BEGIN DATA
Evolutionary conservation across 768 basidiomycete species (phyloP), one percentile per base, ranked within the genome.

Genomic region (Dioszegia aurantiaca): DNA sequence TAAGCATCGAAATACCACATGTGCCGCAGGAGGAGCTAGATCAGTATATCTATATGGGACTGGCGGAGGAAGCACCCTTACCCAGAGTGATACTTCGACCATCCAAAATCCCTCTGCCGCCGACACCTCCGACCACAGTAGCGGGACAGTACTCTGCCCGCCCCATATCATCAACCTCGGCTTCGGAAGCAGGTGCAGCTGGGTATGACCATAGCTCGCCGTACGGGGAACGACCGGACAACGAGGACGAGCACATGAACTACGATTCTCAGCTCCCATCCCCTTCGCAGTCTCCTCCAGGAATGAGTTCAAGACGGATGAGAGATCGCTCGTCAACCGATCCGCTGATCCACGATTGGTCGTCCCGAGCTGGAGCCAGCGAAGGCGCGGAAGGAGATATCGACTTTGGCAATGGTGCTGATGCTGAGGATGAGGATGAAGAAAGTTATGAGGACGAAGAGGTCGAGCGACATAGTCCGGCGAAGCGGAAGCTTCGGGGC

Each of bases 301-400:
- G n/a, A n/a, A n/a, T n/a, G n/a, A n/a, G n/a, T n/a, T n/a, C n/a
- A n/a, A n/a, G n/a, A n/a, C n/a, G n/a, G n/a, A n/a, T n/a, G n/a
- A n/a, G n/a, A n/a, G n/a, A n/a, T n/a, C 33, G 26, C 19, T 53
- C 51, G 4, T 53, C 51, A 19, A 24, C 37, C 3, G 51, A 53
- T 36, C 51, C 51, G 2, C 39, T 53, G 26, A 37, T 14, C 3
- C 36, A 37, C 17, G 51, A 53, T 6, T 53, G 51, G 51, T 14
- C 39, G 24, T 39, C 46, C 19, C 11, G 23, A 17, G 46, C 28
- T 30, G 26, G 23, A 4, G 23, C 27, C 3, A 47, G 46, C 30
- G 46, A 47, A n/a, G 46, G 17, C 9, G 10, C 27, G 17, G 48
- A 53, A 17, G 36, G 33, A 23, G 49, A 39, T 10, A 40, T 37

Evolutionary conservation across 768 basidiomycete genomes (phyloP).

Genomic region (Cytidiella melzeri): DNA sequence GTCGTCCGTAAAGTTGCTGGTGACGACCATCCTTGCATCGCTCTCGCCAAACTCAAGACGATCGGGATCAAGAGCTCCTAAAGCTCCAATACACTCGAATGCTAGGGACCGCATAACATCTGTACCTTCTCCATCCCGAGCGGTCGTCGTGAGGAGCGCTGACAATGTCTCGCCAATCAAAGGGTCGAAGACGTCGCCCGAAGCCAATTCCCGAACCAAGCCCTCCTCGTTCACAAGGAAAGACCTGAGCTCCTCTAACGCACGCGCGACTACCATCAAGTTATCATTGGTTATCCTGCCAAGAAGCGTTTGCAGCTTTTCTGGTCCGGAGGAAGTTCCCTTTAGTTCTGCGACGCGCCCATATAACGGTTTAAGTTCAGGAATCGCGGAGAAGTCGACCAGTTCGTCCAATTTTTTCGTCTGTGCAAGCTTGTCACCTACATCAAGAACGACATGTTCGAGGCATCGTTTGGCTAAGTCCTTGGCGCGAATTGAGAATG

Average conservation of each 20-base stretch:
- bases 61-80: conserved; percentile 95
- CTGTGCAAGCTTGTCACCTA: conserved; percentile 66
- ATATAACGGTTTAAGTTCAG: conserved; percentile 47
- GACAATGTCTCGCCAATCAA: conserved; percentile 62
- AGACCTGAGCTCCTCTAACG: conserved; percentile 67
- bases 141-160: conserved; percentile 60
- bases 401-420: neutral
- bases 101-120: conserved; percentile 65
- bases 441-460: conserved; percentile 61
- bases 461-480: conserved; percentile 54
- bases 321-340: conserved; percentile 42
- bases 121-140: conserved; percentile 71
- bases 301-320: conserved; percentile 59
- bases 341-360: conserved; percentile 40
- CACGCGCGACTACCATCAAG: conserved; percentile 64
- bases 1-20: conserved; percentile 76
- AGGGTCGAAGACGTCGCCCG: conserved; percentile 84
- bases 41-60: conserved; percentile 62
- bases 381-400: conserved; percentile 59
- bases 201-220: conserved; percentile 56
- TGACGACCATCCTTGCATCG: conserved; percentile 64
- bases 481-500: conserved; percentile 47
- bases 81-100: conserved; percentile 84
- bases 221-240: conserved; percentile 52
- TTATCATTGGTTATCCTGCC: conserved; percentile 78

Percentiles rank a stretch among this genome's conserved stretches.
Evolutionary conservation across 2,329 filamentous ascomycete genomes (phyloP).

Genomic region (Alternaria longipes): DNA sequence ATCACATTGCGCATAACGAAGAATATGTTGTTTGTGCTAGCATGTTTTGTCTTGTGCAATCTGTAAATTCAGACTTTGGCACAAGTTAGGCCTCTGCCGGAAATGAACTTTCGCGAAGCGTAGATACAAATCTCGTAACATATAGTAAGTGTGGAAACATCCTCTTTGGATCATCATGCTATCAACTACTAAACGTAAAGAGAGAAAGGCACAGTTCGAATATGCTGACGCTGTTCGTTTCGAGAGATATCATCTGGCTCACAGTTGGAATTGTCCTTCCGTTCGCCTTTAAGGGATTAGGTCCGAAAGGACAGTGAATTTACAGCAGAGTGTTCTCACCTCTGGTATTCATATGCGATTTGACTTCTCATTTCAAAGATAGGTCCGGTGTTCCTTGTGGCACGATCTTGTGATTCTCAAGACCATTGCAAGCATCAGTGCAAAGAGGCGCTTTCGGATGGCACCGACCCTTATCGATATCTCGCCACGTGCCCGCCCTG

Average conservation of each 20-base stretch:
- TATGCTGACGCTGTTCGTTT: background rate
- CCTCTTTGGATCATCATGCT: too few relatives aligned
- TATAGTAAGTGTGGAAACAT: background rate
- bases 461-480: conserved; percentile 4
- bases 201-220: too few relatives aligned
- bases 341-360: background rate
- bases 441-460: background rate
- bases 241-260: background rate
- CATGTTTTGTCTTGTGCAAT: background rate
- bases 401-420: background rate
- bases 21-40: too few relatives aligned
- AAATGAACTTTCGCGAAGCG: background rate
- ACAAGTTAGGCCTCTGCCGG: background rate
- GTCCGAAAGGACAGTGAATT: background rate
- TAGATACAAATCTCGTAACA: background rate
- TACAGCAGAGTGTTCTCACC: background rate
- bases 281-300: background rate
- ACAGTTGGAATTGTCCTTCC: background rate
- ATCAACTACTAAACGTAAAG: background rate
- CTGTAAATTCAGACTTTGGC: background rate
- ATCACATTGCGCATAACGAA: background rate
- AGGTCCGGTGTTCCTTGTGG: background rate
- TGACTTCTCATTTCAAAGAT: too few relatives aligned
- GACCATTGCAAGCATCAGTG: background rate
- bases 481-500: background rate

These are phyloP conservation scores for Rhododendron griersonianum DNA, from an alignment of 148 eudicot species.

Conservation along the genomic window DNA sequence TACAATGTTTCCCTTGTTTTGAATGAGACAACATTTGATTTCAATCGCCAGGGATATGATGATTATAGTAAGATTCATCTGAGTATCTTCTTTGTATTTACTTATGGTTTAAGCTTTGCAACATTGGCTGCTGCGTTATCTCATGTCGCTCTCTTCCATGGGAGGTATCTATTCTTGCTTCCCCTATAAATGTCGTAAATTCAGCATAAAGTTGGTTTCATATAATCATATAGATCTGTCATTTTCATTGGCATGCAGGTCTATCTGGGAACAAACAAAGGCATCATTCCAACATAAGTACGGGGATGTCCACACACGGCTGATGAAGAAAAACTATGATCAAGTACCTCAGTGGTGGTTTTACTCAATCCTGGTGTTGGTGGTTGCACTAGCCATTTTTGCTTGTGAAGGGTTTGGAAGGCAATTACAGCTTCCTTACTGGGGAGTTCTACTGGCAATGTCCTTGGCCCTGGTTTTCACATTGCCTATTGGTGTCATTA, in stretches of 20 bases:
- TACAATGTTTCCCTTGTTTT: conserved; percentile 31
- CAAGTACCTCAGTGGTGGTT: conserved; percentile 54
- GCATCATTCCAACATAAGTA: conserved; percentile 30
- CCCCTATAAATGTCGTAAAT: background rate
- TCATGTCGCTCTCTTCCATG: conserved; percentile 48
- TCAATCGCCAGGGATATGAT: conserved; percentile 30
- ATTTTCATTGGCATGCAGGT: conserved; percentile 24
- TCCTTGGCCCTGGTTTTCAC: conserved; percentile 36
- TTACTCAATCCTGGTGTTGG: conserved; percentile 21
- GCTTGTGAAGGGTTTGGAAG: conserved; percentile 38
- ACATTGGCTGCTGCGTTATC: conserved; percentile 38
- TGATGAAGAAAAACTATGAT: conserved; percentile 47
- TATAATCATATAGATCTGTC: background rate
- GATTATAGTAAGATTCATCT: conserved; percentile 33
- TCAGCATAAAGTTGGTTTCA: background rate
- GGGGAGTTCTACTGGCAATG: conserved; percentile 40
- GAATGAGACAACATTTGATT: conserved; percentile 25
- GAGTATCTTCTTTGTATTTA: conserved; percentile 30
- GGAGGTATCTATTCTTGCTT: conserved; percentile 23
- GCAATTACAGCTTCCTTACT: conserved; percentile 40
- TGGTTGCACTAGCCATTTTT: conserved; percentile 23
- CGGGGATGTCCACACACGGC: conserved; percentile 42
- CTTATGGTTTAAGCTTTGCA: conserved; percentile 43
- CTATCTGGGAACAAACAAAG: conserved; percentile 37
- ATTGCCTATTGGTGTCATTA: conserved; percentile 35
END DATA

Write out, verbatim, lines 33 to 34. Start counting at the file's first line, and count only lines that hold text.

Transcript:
- AGGGTCGAAGACGTCGCCCG: conserved; percentile 84
- bases 41-60: conserved; percentile 62